The Supreme Court this week denied the petition for writ of certiorari filed by the plaintiffs in Wine Country Gift v. Steen, a case that centers on Texas’ direct shipping laws. The plaintiffs, a coalition of non-Texas wine retailers and Texas consumers, had hoped that the Supreme Court would bring a definitive end to the ongoing interstate commerce war over the direct shipment of wine.


This case originated as a challenge to a Texas law that allows Texas wine retailers to ship wine directly to Texans, while prohibiting out-of-state retailers from doing the same. A Federal District Court in Texas declared the Texas law unconstitutional. Central to their holding was the Supreme Court’s assertion in the 2005 case, Granholm v. Heald, that, “in all but the narrowest circumstances, state laws violate the Commerce Clause if they mandate differential treatment of in-state and out-of-state economic interests that benefits the former and burdens the latter.” The Fifth Circuit Court of Appeals’ decision, which came down in January of last year, overturned the District Court. The Fifth Circuit did not identify any compelling justification for allowing such discriminatory treatment; rather, the Appeals Court held that the Twenty-first Amendment, which repealed Prohibition, categorically immunized the Texas law from Commerce Clause scrutiny. The Retailers argued that the Fifth Circuit incorrectly interpreted Granholm, which held that a state may not discriminate against out-of-state wine producers with respect to its direct shipment laws. The Fifth Circuit held that Granholm did not indicate that states cannot discriminate against interstate wine retailers.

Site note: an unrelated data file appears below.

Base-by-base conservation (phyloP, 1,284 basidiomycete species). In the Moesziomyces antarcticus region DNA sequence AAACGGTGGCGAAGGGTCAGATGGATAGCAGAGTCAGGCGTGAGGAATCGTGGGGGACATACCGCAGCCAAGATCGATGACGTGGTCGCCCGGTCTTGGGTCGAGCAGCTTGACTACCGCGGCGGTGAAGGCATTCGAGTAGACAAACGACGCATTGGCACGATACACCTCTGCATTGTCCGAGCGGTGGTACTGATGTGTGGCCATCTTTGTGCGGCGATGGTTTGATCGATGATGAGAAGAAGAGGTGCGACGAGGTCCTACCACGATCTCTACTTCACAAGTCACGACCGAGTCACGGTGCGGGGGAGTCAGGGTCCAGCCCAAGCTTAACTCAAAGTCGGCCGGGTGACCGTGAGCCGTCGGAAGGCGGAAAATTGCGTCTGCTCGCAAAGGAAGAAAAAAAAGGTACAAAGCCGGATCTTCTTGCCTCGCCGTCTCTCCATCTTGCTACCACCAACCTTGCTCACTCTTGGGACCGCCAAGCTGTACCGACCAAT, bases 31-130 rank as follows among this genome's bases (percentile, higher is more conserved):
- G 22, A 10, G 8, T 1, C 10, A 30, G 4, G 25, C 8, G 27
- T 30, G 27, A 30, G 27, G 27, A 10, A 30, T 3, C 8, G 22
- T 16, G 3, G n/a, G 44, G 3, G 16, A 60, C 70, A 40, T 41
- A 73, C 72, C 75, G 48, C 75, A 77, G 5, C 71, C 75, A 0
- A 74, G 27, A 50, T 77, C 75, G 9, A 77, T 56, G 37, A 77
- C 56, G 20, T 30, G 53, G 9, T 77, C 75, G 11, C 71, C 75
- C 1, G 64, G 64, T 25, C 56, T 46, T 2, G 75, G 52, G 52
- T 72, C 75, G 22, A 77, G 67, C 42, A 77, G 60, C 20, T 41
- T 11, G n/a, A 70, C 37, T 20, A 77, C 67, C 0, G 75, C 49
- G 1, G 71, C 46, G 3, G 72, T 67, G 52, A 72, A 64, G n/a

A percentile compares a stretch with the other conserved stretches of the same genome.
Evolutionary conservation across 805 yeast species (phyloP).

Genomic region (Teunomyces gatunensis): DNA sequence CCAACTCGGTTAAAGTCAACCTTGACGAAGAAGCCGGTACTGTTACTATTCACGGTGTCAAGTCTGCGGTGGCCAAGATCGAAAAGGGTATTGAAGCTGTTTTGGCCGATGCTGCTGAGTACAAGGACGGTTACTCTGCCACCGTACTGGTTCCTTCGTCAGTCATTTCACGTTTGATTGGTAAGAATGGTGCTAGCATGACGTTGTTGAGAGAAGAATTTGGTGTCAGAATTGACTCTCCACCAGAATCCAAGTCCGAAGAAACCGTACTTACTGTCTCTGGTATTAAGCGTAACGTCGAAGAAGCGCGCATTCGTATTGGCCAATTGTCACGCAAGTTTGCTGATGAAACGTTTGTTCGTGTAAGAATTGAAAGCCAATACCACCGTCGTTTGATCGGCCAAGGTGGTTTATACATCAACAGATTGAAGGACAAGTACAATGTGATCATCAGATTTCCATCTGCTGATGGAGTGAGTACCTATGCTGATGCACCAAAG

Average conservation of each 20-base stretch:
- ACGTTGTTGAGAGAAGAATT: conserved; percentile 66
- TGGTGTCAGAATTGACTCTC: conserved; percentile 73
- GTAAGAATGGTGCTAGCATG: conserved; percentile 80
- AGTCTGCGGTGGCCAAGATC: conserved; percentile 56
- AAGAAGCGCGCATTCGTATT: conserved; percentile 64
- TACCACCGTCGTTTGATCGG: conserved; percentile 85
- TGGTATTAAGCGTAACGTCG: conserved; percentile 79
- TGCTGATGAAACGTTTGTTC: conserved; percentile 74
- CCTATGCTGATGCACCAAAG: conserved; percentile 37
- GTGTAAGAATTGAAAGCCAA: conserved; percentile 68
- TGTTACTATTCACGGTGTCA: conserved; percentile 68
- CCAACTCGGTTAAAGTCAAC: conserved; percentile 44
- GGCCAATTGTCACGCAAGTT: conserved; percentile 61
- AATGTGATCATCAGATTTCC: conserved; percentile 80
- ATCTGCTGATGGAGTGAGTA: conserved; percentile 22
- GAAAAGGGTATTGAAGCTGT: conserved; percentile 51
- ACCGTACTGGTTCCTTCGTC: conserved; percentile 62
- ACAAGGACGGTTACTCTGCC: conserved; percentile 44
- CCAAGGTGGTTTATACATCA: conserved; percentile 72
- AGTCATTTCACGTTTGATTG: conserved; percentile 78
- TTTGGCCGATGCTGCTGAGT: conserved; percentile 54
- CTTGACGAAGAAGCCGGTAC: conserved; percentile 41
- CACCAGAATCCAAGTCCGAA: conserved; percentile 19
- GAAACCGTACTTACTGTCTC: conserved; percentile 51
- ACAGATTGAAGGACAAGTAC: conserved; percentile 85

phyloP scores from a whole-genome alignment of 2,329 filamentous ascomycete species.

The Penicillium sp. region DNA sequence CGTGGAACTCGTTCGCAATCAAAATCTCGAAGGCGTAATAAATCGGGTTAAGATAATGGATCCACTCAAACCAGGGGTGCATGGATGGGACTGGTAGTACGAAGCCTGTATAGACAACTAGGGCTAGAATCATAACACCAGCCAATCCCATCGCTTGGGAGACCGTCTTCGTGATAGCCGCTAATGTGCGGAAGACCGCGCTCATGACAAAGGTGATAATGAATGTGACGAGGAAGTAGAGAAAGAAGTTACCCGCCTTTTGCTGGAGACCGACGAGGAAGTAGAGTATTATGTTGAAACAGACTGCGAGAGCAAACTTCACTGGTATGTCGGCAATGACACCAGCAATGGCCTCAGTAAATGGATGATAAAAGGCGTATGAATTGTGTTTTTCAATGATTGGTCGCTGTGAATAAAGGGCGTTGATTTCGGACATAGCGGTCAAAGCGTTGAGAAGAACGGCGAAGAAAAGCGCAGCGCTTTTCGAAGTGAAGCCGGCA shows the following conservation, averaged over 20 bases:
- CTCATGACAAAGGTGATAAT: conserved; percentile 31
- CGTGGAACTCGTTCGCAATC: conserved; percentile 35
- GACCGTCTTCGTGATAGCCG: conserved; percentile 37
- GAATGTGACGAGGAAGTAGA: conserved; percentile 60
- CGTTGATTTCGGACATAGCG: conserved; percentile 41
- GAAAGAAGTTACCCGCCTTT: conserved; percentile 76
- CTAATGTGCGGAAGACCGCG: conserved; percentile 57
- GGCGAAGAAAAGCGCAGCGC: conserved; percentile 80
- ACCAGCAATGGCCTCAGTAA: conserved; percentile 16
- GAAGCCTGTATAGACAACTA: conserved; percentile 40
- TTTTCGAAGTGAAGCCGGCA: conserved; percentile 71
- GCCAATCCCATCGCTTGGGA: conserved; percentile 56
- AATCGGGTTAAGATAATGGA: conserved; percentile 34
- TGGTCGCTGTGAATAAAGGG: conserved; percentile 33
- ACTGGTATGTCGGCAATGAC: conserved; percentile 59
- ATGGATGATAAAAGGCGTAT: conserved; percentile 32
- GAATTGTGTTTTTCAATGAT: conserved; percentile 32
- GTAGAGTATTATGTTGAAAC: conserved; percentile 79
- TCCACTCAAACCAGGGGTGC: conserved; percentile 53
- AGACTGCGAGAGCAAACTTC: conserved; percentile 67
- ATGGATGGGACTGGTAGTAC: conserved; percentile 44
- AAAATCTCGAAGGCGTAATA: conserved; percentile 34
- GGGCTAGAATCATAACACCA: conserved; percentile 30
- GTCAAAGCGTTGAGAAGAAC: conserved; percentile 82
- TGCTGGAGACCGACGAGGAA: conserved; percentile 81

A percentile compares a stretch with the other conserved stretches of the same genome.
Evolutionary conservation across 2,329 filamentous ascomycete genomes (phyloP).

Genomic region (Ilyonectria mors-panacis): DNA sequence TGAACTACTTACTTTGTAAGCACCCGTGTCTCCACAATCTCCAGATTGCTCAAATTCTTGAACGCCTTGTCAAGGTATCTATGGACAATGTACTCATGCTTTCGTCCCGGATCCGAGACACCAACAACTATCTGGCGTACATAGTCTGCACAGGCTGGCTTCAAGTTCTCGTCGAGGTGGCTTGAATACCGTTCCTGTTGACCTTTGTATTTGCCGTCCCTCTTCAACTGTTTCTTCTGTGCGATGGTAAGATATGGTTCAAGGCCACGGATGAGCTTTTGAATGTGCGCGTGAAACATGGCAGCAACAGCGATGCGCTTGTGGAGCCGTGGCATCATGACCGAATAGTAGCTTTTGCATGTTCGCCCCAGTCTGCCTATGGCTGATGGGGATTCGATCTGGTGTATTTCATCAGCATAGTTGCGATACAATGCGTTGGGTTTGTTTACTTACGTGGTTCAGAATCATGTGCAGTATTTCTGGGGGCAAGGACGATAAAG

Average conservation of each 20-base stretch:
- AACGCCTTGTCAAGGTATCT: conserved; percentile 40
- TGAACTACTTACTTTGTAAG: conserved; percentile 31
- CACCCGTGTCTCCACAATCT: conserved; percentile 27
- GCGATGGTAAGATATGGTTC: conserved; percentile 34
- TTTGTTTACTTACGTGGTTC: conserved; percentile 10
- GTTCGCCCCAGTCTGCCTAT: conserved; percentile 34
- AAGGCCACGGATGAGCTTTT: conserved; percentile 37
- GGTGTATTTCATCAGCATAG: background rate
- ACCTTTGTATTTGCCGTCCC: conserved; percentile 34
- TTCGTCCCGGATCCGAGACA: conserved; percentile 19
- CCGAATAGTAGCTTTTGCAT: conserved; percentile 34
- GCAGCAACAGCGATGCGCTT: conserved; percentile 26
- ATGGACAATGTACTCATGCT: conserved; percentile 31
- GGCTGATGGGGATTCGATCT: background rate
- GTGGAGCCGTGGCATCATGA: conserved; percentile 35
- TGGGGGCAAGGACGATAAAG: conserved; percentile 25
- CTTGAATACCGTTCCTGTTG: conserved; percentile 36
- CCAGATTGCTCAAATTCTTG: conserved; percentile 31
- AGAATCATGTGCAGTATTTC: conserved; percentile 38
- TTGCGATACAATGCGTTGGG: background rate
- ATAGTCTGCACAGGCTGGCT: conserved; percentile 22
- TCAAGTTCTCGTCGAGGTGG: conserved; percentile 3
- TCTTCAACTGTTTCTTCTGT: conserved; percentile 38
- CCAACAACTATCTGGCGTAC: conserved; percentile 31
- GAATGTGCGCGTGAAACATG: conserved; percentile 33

Today only 13 states and the District of Columbia allow consumers to have wine shipped them from out-of-state wine retailers while 37 states allow such transactions by wine producers, thereby severely limiting access to wine by American consumers. Wine retailer association representatives argue that if this view is upheld, “millions of wine consumers across the country will fall victim to protectionist state laws and hundreds of thousands of wine retailers will see their protection from state based discrimination promised by the Commerce Clause of the Constitution stripped from them.” The Supreme Court did not issue a statement as to why they denied certiorari.


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